The Hazards of English Spelling: New Findings Make It Less Hazardous than Previously Thought

A new study of English spelling practices demonstrates that the way we spell words is much more orderly and self-organising than previously thought.

Their research examines previously unnoticed systematic aspects of English spelling and explains how the system emerged. One suffix that the authors report on is -ous, found in words like nervous and hazardous, which turns nouns like nerve and hazard into adjectives. They discovered that the final letter sequence ous may serve as a flag, informing readers that a word must be an adjective. The sound of this suffix is a short vowel (linguists call it schwa) followed by s: ?s. The authors found that any written English word that ends in the three letter ous is an adjective and conversely that a word that that ends in the sound ?s but is not an adjective is never spelled with ous: service, genius, menace. They also have found similar patterns for other adjective suffixes, including the -ic of allergic, the -al of final, and the -y of funny.

For each of these affixes, the authors analysed a large sample of written English documents dating back close to a thousand years. For every word that follows each of the regular pattern nowadays (e.g., hazardous, allergic, final, and funny), the linguists looked at every instance in their sample, keeping track of how it was spelled. They found a number of spellings for each suffix over time (e.g., ose, ows, is, owse, ys, es, ouse, us, and ous for modern ous). For every suffix, though, one spelling eventually won out and each suffix followed the sort of pattern that is known from biological competition between species.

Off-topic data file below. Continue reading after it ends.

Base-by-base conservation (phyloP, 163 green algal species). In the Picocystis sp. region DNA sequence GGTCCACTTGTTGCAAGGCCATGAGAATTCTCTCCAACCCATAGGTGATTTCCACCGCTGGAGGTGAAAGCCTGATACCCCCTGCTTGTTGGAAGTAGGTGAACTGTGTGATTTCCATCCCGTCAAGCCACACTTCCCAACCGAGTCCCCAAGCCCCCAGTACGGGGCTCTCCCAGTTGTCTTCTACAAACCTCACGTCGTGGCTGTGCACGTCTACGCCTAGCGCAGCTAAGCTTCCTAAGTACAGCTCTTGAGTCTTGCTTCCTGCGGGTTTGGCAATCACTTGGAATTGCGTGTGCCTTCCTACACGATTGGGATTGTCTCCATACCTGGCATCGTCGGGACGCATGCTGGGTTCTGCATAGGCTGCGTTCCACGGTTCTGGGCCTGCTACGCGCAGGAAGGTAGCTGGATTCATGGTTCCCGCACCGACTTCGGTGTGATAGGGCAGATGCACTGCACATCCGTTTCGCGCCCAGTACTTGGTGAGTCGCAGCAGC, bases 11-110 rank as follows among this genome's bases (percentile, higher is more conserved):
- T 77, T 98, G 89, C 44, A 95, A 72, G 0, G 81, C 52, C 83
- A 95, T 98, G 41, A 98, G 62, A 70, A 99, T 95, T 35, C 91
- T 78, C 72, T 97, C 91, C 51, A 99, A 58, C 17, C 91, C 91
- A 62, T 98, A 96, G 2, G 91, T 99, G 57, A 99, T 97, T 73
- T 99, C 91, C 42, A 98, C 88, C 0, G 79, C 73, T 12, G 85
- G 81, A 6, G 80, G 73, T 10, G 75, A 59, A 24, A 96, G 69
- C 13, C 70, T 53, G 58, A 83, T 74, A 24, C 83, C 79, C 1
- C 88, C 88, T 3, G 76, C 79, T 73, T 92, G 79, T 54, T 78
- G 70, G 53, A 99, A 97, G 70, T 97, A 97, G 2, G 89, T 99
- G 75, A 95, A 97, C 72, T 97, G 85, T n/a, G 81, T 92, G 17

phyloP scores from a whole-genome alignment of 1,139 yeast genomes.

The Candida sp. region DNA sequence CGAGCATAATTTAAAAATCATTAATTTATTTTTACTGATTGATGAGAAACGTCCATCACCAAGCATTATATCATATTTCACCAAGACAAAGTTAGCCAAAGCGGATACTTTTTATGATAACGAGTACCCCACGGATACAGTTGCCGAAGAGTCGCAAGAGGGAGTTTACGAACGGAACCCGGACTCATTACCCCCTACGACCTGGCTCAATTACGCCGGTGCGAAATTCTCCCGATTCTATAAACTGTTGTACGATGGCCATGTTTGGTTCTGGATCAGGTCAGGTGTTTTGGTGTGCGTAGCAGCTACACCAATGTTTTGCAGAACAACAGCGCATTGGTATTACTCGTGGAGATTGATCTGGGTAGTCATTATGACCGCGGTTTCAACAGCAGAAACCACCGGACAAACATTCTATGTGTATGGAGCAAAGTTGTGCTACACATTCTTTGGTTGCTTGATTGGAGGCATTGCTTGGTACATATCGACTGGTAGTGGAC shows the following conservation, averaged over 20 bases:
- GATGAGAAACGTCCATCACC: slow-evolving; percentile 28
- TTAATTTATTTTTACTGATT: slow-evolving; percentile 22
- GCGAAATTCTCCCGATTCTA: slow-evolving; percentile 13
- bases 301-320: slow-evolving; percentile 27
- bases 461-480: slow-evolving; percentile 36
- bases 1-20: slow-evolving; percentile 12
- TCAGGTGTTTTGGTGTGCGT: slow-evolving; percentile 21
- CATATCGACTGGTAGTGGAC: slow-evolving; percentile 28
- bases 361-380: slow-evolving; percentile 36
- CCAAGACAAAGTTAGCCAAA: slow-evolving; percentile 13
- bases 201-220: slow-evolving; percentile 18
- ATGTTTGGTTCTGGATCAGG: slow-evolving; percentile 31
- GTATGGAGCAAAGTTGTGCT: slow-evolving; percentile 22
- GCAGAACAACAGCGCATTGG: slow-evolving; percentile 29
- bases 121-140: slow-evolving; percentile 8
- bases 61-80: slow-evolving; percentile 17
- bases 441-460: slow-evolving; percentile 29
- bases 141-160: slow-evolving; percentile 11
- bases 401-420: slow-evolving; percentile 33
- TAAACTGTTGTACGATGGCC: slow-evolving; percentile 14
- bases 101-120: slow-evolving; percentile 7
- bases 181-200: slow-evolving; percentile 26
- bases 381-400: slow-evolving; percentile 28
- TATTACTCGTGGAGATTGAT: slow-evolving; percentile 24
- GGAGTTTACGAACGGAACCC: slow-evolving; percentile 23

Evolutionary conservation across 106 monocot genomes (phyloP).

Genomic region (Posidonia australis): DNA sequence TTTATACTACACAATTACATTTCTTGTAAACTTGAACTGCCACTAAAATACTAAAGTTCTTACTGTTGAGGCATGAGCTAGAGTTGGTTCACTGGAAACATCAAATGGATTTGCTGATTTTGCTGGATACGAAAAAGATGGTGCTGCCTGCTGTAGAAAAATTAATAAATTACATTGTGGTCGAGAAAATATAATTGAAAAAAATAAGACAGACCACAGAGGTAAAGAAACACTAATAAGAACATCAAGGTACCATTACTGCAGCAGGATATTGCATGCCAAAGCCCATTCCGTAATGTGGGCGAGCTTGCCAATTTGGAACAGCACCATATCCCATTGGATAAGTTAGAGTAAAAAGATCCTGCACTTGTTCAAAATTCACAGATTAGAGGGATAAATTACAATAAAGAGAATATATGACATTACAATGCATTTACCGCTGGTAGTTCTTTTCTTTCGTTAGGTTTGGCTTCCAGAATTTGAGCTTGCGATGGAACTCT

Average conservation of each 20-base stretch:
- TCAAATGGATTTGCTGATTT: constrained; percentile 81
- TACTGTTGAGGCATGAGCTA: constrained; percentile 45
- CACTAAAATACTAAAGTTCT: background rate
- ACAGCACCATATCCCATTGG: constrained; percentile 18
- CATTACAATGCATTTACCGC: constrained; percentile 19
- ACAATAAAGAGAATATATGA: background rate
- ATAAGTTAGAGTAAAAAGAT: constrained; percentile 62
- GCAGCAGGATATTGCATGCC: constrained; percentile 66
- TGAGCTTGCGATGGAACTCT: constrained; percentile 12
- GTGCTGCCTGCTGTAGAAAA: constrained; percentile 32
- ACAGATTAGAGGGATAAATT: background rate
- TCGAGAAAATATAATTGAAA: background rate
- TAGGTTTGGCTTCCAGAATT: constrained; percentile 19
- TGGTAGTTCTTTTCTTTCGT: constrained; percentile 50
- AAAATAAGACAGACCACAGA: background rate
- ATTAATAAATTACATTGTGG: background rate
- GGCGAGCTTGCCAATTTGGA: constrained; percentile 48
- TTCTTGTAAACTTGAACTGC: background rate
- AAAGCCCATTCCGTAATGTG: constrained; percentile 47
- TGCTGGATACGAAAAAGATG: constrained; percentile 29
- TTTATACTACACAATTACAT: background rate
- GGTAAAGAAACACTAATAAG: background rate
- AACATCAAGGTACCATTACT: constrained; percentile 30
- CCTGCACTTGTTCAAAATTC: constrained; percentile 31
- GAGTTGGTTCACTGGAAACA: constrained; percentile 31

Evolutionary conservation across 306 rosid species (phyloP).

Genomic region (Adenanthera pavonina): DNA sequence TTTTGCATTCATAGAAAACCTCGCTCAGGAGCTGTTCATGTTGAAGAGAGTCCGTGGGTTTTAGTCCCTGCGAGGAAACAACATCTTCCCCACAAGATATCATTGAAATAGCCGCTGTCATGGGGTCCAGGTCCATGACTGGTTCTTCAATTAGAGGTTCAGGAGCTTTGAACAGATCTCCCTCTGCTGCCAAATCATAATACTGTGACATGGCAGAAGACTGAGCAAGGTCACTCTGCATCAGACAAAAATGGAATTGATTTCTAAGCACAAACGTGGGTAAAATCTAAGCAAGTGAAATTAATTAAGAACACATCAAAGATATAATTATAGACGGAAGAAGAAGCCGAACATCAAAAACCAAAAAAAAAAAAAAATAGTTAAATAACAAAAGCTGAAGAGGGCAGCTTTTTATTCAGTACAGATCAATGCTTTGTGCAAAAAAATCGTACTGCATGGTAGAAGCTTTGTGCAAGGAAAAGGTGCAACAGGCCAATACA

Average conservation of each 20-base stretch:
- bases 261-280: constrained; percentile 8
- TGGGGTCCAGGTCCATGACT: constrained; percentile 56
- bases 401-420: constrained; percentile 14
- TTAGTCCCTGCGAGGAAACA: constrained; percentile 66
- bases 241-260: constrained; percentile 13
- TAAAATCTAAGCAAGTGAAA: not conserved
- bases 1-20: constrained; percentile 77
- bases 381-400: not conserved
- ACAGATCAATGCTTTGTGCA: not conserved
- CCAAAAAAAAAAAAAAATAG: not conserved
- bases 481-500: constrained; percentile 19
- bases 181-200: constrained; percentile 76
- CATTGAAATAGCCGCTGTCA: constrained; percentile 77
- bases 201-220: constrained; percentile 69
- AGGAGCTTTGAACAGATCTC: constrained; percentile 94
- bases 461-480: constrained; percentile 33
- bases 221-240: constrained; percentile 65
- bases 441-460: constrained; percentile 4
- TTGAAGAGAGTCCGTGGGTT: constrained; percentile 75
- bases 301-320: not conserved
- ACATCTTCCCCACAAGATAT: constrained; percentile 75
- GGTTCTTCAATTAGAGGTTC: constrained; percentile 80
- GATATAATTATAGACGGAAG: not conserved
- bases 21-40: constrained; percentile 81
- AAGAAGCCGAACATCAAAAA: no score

This is a striking example of self-organisation: No one is or was in charge of English spelling. As opposed to countries like Italy and France and Israel, where national academies oversee the written language, no English-speaking country has a language academy. And yet, somehow, the written language slowly but gradually evolved a system of marking word categories in cases like nervous — despite the fact that this system was never purposely designed. What is apparently a nuisance — we can spell one word ending in more than one way — is actually the trade-off for the grammatical ‘flag’ that says (in case of -ous), ‘This word is an adjective’.

As a follow-up to this research, the authors are now testing their findings experimentally on fluent readers of English. Do they use the regularities that we found when they read? Furthermore, can these be used to help children and adults to learn to read more quickly and more fluently?

The study “Self-organization in the spelling of English suffixes: The emergence of culture out of anarchy,” by Kristian Berg (University of Oldenburg) and Mark Aronoff (Stony Brook University) was published in the March, 2017 issue of the scholarly journal Language.

Edublox Reading, Maths and Learning Clinic keeps you abreast of research on reading, learning, brain development and neuroplasticity.